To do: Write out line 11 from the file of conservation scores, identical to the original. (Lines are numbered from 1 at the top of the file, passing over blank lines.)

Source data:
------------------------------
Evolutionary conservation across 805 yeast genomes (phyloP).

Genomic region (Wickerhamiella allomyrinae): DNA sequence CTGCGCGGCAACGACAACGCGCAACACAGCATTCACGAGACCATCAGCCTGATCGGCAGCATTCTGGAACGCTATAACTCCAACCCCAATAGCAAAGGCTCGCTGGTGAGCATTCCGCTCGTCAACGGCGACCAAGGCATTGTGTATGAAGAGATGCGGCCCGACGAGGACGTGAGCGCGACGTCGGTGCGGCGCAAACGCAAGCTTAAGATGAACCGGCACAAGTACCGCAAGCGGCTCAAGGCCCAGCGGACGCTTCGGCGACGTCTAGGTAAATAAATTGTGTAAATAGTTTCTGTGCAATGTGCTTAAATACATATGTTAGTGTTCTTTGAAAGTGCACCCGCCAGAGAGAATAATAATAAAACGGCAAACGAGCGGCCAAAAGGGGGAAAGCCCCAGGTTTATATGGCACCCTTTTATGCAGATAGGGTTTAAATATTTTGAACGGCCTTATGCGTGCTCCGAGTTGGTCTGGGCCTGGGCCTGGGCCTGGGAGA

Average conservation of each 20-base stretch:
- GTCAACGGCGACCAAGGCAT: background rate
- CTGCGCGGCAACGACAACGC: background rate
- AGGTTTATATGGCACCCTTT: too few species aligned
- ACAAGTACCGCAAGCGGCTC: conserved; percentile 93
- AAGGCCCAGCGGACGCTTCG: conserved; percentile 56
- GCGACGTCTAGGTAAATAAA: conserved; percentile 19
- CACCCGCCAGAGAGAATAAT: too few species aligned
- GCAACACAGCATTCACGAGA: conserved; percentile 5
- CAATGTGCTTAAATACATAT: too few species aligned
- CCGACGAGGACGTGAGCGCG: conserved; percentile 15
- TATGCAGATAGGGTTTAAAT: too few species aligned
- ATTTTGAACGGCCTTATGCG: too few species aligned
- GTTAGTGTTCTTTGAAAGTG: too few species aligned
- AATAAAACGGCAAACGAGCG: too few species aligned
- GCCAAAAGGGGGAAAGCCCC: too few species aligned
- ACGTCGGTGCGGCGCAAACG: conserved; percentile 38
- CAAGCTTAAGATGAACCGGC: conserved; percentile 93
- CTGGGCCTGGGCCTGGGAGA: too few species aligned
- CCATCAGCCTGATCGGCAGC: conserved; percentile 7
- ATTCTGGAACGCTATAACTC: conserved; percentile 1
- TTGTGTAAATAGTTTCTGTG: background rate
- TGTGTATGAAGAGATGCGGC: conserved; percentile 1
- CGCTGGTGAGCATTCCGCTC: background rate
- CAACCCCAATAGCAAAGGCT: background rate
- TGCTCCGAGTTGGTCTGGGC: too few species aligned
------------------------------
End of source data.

- GCAACACAGCATTCACGAGA: conserved; percentile 5